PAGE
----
Senet Game Board of Tutankhamun

King Tutankhamun was buried with no fewer than five senet game boxes. Senet was an ancient Egyptian board game popular with all classes.

Archaeological evidence reveals that senet was played by both royalty (as demonstrated by this elaborate ivory set) and commoners (crude boards scratched in rock). The course of the game was thought to parallel the course of the deceased through the underworld.

Senet Game of King Tutankhamun
Senet Game of King Tutankhamun

The senet game much appreciated by the ancient Egyptians, whose rules are not yet very clear, but it could compare it to the “game of the Goose”. The word senet means “pass” and would reflect the progress of the game.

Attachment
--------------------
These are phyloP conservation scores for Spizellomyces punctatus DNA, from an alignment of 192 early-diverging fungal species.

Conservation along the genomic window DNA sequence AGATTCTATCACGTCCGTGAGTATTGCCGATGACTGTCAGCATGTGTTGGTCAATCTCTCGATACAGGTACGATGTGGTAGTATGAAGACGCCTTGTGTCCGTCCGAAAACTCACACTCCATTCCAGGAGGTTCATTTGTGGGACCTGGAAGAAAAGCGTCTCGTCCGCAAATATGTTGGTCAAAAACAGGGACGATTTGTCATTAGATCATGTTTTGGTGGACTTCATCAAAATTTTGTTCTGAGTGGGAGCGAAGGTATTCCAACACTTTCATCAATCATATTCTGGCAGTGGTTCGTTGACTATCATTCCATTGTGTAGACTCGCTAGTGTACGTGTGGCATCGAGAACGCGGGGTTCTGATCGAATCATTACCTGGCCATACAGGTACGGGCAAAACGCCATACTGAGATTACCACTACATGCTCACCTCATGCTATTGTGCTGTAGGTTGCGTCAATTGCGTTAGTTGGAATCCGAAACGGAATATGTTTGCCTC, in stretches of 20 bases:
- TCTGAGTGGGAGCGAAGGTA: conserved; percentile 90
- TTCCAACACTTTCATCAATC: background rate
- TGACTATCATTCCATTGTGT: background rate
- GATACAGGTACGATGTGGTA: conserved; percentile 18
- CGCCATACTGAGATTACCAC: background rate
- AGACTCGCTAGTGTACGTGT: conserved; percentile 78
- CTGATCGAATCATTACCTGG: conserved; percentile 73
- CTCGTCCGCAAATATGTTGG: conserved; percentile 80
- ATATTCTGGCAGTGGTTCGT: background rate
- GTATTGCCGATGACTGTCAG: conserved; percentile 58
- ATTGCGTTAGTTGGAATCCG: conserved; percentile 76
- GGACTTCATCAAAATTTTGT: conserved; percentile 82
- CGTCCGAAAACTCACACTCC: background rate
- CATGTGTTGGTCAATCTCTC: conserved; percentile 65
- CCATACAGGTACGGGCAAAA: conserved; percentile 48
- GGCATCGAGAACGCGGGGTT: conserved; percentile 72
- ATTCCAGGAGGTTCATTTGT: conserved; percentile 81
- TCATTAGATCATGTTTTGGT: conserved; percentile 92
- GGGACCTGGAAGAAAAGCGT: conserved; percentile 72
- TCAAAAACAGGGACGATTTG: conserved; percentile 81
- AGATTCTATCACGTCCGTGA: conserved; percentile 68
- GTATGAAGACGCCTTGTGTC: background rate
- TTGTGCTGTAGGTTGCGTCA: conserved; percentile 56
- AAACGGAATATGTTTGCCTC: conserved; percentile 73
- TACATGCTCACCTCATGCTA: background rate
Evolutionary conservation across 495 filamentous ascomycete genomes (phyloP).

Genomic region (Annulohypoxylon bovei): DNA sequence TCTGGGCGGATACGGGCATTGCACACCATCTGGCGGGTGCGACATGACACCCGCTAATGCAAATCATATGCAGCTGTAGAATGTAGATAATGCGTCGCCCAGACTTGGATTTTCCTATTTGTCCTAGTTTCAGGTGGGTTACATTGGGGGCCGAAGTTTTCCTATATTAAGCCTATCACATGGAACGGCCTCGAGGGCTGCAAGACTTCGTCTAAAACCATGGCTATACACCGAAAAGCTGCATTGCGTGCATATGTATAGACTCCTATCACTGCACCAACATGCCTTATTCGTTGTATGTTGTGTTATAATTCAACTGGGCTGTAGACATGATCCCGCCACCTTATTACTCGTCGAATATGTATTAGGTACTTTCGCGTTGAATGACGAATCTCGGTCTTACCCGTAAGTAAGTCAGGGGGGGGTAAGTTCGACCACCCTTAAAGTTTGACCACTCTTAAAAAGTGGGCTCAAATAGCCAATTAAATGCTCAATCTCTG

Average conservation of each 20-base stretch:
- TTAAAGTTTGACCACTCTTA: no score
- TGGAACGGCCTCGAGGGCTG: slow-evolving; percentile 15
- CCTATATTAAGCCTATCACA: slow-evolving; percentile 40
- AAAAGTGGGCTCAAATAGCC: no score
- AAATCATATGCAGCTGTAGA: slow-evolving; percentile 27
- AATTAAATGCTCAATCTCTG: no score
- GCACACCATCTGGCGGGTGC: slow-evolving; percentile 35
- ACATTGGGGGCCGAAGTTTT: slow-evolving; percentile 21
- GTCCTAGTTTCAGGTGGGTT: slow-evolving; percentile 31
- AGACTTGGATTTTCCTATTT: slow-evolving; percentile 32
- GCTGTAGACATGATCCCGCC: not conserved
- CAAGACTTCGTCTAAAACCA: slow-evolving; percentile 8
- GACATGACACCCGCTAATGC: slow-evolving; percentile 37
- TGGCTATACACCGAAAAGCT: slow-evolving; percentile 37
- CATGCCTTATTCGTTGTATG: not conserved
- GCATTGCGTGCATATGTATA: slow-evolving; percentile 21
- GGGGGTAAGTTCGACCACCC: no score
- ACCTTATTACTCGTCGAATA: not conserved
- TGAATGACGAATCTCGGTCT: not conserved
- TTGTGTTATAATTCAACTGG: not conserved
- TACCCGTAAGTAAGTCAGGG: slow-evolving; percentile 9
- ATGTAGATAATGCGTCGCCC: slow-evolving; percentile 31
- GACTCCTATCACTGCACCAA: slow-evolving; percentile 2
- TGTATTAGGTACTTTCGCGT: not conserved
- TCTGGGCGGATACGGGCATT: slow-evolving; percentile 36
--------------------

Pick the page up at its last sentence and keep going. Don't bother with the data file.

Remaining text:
The ancient Egyptians believed in an afterlife, which means an existence after death. To reach the afterlife, a person who died had to perform certain rituals and pass many obstacles. In the New Kingdom, the game senet, which means “passing,” became associated with the journey to the afterlife.

Some of the squares of the game corresponded to the hazards a person might meet on their journey to the afterlife, while other squares helped the players. Because of this connection, senet was not just a game; it was also a symbol for the struggle to obtain immortality, or endless life.

From the Tomb of Tutankhamun (KV62), Valley of the Kings, West Thebes. Now in the Egyptian Museum, Cairo. JE 62061